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I need help with finding the inverse of this function, 2x^5+x^3+1.

Mathematics
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\[2x^5+x^3+1\]
hmm, technically, the inverse is just swapping about the variables, now the simplification, well, not so simplistic
exactly, I know the concept it's just that I have to show my work to simplify and insert a value into the new function.

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Other answers:

Interesting... Can somebody find the inverse function for \(y=x^2+2x-3\) ?
yes... but you will have to restrict the domain.
Two branches will satisfy: \[-1\pm\sqrt{4+x}.\]Now how to solve this one? \[2y^5+y^3+1-x=0.\]
throwing it into wolframalpha gives this result http://www.wolframalpha.com/share/clip?f=d41d8cd98f00b204e9800998ecf8427ef49hilhcgk
This means that the inverse function may not be found.
whaaaaaat...... But It's in my textbook and part of my homework! Ugh...
what are you studying?
calc one... this is the second day of homework.
you sure it's a 5th power?
sorry, that's the class. I'm studying Electrical Engineering. just a second and I'll upload a snapshot of the problem
Hahaha. Lol.
hmm well well
dude... it says f^-1(a) and gives you the value of a. inverse functions work like this... plug in the y from a function into its inverse and you get out x. compute f(a) for your functions and then f^-1(f(a)) will just be a.
I know, and I have the -71 as the answer, but it also asks to write down the function which I can't find to save my life!
oops... i misread. but i doesn't ask for the inverse function... only f^-1(a)
OH! oh oh oh oh.... Damn....
if you find a = f(x) then the x that satisfies this will be f^-1(a)
Wow that's a lot easier than finding \(f^{-1}(x)\) :)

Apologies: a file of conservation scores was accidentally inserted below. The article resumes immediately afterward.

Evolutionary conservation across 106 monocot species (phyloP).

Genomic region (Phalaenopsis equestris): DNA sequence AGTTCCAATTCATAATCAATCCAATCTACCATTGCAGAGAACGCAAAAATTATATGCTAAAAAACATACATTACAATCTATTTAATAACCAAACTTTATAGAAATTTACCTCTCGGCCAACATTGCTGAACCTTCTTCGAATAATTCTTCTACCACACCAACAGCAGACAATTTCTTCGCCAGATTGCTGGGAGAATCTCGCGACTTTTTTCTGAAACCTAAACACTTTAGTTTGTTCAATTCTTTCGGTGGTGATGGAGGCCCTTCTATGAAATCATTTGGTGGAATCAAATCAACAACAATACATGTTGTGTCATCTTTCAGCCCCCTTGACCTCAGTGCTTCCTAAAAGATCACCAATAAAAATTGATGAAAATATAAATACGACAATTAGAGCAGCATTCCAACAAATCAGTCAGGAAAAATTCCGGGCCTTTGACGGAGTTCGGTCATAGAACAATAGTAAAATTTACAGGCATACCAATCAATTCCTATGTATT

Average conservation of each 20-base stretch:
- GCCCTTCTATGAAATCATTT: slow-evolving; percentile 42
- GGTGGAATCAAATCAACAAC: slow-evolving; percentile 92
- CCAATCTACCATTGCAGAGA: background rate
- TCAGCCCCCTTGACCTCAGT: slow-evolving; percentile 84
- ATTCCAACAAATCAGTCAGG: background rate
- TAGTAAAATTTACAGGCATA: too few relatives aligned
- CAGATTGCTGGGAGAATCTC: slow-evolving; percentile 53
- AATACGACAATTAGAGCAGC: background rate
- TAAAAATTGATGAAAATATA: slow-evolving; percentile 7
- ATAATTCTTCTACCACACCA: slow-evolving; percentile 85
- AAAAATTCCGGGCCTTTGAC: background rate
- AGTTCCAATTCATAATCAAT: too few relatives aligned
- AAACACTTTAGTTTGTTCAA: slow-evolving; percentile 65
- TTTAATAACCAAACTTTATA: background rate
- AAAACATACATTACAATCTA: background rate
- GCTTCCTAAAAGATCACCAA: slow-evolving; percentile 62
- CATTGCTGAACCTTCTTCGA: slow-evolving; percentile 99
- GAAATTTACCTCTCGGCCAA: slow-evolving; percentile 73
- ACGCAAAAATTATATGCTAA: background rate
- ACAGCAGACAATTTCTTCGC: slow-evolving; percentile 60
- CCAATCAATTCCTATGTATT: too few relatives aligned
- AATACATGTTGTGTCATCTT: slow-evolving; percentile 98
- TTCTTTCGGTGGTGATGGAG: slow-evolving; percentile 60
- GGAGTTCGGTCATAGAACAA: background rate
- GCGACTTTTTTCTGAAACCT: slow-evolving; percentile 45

yeah, it's -71...
craaaaap.... well there went an hour I'll never get back. thanks for all your help guys
no worries... maybe post the question from your book and your interpretation so you can get to the heart of the sunrise quicker.
So, what is an answer?
it's not -71
no?
x = -1 -2 = 2x^5 + x^3 +1 => 2x^5 + x^3 +3 = 0 the only real solution is x = -1
yeah I get what you mean now... but isn't that just f(-2) now? not the inverse?
no... f(-1) = -2 so f^-1(-2) = -1
Remember that \(f^{-1}(-2)\) is that domain element x that gives you \(f(x)=-2\) The function maps the domain to the range. The inverse function maps the range back to the domain.
Let \(f^{-1}(a)=x\). Now map \(f\) to both of the parts of the equation and use \(f(f^{-1}(a))=a\). It will become\[a=f(x)\]Solve this and you will obtain an answer.
So by setting \(f(x)=y=-2\) and solving, you find the x in the domain that takes you to y in the range.
f^-1(f(x)) = x
ohhh okay, so put the variable as the solution and work backwards
they give you a = f(x) and want you to find f^-1(a) = f^-1(f(x)) = x so setting f(x) = a and solving for x gives you what you need.
make sense?
Yep :) thanks again y'all
you're welcome!
*lightbulb turns on* I think the rest of this will be much easier now
awesome! let's turn the dark into light!

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